BACKGROUND: Performing a sacrectomy from an exclusively posterior approach allows the en bloc resection of tumors without the morbidity of a laparotomy. However, reconstruction of the resultant extensive soft-tissue defects is challenging because a vertical rectus abdominis myocutaneous flap is not harvested. OBJECTIVE: To report the largest series (with the longest follow-up) of sacral reconstructions using a combination of human acellular dermal matrix (HADM) and gluteus maximus myocutaneous flaps. METHODS: Thirty-four patients with sacral tumors with a follow-up of at least 1 year were reviewed retrospectively. After the tumor was excised, HADM (AlloDerm, LifeCell Corp, Branchburg, New Jersey) was secured to create a pelvic diaphragm. Subsequently, the gluteus maximus muscles were freed from their origins and advanced to cover the HADM. RESULTS: The mean age of patients was 50.1 years (SD, 16.0 years), and the histopathology was a chordoma in 82.4%. Seven patients (20.6%) developed a postoperative wound dehiscence, 5 of whom (14.7%) required operative debridement. An estimated blood loss of >1500 mL, an operative time of >9 hours during sacrectomy, and postoperative bowel incontinence were associated with a significantly higher likelihood of undergoing a subsequent debridement for dehiscence (P ≤ .03). With a mean follow-up of 45.7 months, only 1 patient developed an asymptomatic parasacral hernia. CONCLUSION: Reconstruction of posterior sacrectomy defects with HADM and gluteus maximus myocutaneous flaps may be valid. This approach may have rates of wound dehiscence comparable to other techniques and low rates of parasacral herniation.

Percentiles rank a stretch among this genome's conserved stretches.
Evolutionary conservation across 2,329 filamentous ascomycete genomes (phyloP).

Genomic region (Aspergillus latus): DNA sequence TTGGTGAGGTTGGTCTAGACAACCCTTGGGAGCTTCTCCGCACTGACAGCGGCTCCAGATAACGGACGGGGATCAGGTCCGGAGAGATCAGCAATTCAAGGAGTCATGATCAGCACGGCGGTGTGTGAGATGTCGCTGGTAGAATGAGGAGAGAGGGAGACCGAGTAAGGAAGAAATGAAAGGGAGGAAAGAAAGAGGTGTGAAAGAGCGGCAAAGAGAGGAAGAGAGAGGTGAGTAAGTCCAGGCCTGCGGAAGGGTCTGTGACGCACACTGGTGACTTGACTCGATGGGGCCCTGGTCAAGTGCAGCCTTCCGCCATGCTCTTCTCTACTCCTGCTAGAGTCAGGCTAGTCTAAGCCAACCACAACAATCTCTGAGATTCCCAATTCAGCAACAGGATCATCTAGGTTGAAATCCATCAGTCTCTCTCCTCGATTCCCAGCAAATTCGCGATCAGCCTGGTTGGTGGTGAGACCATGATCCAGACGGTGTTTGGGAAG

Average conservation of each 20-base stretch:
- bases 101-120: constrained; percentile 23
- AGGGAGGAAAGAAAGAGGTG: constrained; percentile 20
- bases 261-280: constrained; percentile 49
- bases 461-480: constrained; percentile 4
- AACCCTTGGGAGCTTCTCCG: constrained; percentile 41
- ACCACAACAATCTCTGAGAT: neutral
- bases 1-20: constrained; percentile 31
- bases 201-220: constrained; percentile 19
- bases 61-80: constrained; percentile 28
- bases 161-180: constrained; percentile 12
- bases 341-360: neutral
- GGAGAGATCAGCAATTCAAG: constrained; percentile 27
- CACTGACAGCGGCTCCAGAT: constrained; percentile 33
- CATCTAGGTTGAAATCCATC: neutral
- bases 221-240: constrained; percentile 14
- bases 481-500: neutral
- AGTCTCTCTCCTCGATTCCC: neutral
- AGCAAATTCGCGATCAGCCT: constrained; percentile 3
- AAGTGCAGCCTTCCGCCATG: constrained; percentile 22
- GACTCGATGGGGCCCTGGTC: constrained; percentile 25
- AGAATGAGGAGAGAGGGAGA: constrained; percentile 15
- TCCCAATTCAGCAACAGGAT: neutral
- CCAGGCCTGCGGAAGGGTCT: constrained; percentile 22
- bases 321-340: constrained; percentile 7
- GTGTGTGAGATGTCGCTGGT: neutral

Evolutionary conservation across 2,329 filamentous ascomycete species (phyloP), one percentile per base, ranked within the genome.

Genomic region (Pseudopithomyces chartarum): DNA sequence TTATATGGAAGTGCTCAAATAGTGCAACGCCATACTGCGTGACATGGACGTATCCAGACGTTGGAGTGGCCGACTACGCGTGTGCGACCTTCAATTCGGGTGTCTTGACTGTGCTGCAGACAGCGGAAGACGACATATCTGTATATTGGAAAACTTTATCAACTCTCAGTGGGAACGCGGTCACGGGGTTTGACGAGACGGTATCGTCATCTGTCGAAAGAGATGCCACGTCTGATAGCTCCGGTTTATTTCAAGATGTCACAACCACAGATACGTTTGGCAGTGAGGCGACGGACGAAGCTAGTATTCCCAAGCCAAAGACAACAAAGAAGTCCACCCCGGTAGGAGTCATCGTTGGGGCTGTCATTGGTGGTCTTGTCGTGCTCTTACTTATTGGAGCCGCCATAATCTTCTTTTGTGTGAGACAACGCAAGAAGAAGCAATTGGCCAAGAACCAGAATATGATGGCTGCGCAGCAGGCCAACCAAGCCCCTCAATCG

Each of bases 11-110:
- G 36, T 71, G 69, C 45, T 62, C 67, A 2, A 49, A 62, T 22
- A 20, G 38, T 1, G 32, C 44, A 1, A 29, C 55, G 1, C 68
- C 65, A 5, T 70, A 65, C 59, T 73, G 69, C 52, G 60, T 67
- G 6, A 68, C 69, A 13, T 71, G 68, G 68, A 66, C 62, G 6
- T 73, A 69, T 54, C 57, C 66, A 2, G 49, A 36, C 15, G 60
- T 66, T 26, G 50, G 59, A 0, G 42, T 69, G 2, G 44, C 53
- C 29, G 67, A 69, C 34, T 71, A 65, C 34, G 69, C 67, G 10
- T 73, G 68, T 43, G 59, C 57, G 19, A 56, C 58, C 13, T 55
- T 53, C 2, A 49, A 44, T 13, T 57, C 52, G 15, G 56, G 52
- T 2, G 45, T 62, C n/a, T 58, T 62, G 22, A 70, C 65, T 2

- Gluteus maximus myocutaneous flap
- Human acellular dermal matrix
- Sacral hernia
- Sacral reconstruction
- Sacral tumors
ASJC Scopus subject areas
- Clinical Neurology